SO, THE sun is shining — mostly — we’re drinking beers outdoors and the poets are desperately cramming their one good poem into a dire one-hour show.
Yes, festival season is upon us. I’m not really one for the Glastonburys and Bestivals. I’m a proletarian rather than a bohemian. Besides, London is at its best when the streets are cleared of all the plums who’ve swanned off to Worthy Farm. We, who remain in the city, drink in lovely, uncrowded pubs, say hello to each other and have a lovely weekend without twattery. Come friendly rain, fall on Glastonbury.
I am quite partial to the smaller, community-based festivals. The kewler festivals are like a chain-store bagel, one that is there to be sold rather than enjoyed. The smaller, and actually cooler ones, are more a beigel — there to be eaten. Liverpool’s Writing on The Wall (WoW) ticks all my boxes. This year, themed Revolution, it launched with a May Day parade celebrating the 1920s writer, seafarer and activist George Garratt.
WoW was born out of the 1989 Liverpool dockers’ dispute, when local activists and writers came together with Jimmy McGovern to create the Channel 4 film Dockers.
This group, including founder member and WoW co-director Mike Morris, saw a rich creativity within Liverpool’s communities but also a lack of opportunity for the celebration and promotion of working-class writing.
But, since 2005, the marvellous Madeline Heneghan has been director and, over 18 annual festivals, WoW have brought some of the best writers, artists and commentators to the city, Noam Chomsky, Salena Godden and Pauline Black among them.
The poverty and austerity that Garrett campaigned against are still with us today and, like Garrett, WoWall and the other creative organisations of Liverpool believe that the arts have a role to play in highlighting injustice and striving for a better world.
It’s tough for working-class writers because we have to work and write. I well remember Scoobius Pip at Latitude robustly insulting the audience and then being pelted with plastic beer glasses that carried a deposit. He picked them all up, made £60, and doubled his fee.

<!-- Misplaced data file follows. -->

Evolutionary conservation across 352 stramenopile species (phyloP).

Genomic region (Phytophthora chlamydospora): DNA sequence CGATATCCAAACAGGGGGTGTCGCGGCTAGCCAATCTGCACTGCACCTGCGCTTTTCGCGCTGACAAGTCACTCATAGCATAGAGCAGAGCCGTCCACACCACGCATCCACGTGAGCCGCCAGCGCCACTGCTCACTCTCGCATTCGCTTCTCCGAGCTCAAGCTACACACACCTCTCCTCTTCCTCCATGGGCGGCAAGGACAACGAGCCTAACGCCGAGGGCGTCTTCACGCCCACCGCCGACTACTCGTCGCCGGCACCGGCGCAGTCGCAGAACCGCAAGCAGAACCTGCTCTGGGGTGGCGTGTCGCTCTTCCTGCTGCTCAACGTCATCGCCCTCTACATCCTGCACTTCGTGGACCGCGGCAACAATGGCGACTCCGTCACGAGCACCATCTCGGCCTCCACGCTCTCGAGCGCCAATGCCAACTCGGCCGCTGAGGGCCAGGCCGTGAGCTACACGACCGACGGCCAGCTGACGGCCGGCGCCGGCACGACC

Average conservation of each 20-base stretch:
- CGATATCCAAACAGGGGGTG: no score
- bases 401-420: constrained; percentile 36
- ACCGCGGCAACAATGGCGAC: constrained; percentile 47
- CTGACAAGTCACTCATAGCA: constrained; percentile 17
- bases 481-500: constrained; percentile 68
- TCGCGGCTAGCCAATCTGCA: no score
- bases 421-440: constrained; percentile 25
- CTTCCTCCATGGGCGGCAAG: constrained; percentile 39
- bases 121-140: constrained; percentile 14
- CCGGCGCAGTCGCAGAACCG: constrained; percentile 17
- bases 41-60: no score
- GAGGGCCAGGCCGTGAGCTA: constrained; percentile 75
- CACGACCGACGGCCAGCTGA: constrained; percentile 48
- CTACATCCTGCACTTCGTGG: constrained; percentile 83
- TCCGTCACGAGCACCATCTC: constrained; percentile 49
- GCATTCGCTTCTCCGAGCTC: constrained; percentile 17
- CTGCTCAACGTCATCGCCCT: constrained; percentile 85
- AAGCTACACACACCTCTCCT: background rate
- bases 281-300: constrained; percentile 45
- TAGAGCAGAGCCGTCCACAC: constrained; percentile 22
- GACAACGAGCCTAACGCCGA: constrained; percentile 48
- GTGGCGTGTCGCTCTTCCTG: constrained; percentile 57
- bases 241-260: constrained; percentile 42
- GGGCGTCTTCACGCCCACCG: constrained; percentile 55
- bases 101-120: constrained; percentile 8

At Stoke Newington Literary Festival earlier this very June I met the Cat in the Hat, Thaarg — how’s that for keeping it relevant, comrades? — and drank with many, many good folk.
Top event for me was James Brown, he of Attack on Bzag zine from the days of Thaarg, in conversation with Danny Kelly about football. That’s the kind of niche that a decent festival fills. Also, it was the most hyper person I know on stage with the most relaxed.
Even my local joined in, with Tom Pickard and Hannah Lowe reading and — most entertainingly — there was a swearfest from Ria Lina and Emily Harrison, top-drawer performers both.
What really caught the spirit of the festival for me was sharing beers with a lad from my local, young Will, who’d not been to a literature festival before and who enjoyed meeting writers, actors, comedians and going to events. Stoke Newington Lit Fest always brings good names, local people and a political edge, while the LSE cleaners’ strike in London was won by United Voices of the World. Poetry on the Picket Line did a few gigs in support, great news.
And Manchester poet Tony Walsh caught the mood of the best bits of the nation with his poem read after the Manchester bombing. Tony comes without the baggage of the politicians and celebrities.
He’s an ordinary bloke saying something that can reach the sentiments that those pumped by star power don’t. In doing so, he reminds us all that ordinary people are extraordinary.
Tim Wells is performing with radical Turkish singer-songwriter Canan Sagar and singer-songwriter Maddy Carty at a fundraiser for the Morning Star on July 8 at the Constitution pub, 42 St Pancras Way, London NW1 OQT. Tickets (£10/£5 concessions) are available in advance from Mary on (07719) 383-322 or from mstar.link/constitution2